If you were to group your company’s products into different categories having similar expected customer service levels, lead times, and packaging varieties, you’d find that each group places different demands on your supply chain and represents different levels of profitability to your company. So why not treat each group differently with product and service offerings tailored to each group’s unique needs?
Supply chain segmentation allows you to do this.
Mature segmentation strategies extend across several areas of your supply chain, involving differentiated customer replenishment programs, supplier replenishment programs, inventory policies, demand policies, allocation and order promising, and Sales & Operations Planning strategies. With segmentation, you can introduce more stability in your production, leverage more economical distribution, and minimize the impact of volatility.
It’s easy to see why segmentation was a main point of focus at the Logichem conference. At Triple Point, we understand the value of segmentation to our customers, which is why our Supply Chain Optimization solution supports such strategies. Contact us to find out how you can implement a segmentation strategy for your company and begin reducing the impact of today’s volatility.
Whatever you do, don’t collaborate with your supply chain planning peers. No need to share information about inventory levels, customer orders or transportation woes. And definitely don’t try to predict sales out into the future, because there’s just no evidence that it’s a worthwhile endeavor.
OK, I didn’t think you’d agree with that. If nothing else, the previous paragraph was an unexpected swim against the current of overwhelming support for doing the exact opposite. Of course you should be collaborating. Of course you need to share information upon which critical supply chain planning decisions are made. Of course you should be doing everything possible to plan out as far as it is practical with as much accuracy as possible. And of course you should be leveraging advanced planning and optimization technologies to help create highly profitable operating plans. Why? Because it’s your best defense against the supply chain planning risk and unpredictability that is here to stay.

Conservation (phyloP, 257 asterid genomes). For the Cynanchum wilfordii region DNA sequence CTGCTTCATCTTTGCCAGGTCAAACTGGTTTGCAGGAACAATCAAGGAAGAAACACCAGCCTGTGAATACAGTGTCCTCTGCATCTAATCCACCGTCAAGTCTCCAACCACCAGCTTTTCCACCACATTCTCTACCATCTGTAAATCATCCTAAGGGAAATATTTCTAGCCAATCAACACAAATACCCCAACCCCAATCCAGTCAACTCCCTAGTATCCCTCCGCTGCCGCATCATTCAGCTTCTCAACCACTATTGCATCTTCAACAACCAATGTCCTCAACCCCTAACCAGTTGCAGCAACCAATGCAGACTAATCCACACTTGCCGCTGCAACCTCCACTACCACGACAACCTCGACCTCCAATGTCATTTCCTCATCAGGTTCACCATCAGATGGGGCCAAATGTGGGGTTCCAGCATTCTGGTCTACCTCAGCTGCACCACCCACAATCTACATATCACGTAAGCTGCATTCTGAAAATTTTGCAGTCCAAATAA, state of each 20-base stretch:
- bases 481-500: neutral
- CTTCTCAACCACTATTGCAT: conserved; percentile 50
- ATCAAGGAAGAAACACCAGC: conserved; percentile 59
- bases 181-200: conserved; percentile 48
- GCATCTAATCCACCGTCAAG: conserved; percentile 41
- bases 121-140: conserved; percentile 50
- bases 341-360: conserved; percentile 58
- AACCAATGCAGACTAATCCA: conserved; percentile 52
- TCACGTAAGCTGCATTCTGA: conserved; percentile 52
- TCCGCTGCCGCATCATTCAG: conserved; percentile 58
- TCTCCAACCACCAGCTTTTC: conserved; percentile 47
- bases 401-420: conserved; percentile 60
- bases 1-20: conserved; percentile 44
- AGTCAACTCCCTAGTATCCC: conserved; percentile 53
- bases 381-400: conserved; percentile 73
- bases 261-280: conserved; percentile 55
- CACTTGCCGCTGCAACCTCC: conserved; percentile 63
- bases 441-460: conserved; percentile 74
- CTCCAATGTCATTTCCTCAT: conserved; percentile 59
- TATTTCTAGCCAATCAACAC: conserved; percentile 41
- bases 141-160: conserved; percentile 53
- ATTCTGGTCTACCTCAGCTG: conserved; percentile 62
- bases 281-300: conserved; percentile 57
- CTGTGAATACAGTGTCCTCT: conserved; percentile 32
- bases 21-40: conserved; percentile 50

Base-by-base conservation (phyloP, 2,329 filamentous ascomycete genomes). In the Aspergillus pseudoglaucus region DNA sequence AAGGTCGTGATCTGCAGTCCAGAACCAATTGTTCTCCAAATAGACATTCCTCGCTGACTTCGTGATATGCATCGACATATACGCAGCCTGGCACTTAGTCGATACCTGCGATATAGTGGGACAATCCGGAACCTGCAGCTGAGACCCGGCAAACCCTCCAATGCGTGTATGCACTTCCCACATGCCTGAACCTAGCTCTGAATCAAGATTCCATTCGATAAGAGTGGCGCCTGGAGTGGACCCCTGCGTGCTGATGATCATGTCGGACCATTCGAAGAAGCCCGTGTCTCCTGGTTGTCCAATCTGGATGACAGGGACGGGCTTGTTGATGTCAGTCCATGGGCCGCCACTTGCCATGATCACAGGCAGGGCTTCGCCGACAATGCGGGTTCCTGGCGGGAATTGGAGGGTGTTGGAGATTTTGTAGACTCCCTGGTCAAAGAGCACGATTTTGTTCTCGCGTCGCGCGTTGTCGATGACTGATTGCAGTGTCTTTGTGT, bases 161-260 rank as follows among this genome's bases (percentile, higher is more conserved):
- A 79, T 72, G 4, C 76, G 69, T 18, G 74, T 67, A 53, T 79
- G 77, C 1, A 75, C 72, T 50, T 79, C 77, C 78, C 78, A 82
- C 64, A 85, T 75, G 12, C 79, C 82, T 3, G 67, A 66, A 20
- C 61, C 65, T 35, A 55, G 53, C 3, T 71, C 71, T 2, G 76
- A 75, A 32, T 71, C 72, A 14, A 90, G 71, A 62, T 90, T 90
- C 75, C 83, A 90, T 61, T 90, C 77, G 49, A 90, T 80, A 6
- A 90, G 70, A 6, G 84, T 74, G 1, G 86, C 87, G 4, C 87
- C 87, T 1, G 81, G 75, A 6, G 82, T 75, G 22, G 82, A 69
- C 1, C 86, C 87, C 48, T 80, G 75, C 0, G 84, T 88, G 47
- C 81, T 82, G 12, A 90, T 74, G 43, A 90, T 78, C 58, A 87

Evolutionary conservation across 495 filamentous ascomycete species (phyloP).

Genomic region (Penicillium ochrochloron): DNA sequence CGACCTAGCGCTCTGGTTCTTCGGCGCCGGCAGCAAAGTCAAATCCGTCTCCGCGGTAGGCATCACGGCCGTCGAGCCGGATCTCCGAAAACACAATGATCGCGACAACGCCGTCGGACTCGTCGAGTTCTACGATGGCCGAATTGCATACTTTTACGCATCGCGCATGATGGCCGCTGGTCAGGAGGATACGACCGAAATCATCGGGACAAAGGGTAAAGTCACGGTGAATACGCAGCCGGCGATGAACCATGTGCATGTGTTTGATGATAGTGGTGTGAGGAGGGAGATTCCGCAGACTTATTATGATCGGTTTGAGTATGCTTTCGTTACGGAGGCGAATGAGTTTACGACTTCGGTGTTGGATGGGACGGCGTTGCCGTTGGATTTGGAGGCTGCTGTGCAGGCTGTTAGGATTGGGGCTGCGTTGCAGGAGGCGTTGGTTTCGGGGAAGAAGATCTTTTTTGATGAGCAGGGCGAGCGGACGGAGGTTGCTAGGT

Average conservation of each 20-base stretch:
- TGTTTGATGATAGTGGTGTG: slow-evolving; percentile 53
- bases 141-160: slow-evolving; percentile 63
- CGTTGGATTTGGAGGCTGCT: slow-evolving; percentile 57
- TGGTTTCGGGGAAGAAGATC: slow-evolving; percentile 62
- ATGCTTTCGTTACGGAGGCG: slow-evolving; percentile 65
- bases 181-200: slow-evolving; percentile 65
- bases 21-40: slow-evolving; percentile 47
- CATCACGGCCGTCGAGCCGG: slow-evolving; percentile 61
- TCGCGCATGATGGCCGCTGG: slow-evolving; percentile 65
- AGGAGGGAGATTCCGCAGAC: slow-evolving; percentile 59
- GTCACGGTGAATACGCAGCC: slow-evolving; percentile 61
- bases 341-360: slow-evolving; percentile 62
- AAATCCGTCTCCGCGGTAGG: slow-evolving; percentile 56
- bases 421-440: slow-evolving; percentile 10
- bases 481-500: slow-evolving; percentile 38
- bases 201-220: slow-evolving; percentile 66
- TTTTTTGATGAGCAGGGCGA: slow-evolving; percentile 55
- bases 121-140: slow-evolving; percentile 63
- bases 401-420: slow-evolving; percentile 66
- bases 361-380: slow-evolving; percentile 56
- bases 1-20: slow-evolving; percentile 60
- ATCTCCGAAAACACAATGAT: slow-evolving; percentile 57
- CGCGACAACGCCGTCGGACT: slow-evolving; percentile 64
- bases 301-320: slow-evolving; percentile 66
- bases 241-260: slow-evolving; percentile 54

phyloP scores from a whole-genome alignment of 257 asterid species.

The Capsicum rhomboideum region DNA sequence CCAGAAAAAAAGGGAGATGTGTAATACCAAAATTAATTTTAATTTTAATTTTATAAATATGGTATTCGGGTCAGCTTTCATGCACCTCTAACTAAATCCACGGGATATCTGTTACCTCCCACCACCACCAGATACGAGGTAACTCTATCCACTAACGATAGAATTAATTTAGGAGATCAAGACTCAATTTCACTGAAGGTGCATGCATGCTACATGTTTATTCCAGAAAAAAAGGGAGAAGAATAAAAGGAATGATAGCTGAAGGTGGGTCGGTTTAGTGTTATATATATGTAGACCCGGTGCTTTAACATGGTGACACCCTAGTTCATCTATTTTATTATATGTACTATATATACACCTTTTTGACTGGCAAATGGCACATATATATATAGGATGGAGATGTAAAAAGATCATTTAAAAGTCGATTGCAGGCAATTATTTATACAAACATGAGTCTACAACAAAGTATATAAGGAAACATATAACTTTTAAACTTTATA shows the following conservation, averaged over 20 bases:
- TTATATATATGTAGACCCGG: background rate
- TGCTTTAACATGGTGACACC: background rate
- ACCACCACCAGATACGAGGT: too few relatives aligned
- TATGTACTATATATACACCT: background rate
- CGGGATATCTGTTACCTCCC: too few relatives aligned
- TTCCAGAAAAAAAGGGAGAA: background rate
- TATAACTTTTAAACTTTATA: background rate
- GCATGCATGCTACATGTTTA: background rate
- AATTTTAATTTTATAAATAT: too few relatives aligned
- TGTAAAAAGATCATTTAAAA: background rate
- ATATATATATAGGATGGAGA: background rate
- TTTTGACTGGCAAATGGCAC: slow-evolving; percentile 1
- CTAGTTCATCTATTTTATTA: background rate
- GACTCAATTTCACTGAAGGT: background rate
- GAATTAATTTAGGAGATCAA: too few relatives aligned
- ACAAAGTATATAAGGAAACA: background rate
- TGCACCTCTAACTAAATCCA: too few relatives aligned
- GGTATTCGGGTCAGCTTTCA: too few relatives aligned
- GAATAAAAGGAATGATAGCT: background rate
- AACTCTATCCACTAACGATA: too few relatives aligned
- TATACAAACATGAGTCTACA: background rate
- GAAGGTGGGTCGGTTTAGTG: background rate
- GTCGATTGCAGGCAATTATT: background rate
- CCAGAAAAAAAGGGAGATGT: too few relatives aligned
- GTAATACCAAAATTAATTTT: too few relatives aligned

A recent survey from Deloitte shows that global executives are increasingly concerned about the growing risks to their supply chains and costly negative impacts, such as margin erosion and inability to keep up with demand. Of the 600 executives surveyed, most converged on the need for a strong risk management strategy to mitigate the impact of ever-present disruptions. Yet, an alarming 45% of the surveyed executives said their supply chain risk management programs are only somewhat effective or not effective at all. And the number one reason why their supply chain risk management programs are not successful: “lack of acceptable cross-functional collaboration.”
Despite strong evidence from all corners of supply chain outlining the benefits of collaboration, including increased visibility, flexibility and control, many companies continue to struggle to achieve an effective level of collaboration across the enterprise. They continue to operate in an array of information silos, preventing the creation of a true picture of the current state and future outcome of the current supply chain operating plan. Look deeper into the Deloitte survey results and you’ll find that “current tools and limited adoption of advanced technologies are often constraining companies’ ability to understand and mitigate today’s evolving supply chain risks. Although many of the surveyed executives report using a wide range of tools to manage risk, only 36% use predictive modeling and less than one-third (29%) use risk sensing data, worst case scenario modeling, or business simulation—tools that can help drive more proactive management of supply chain risk.”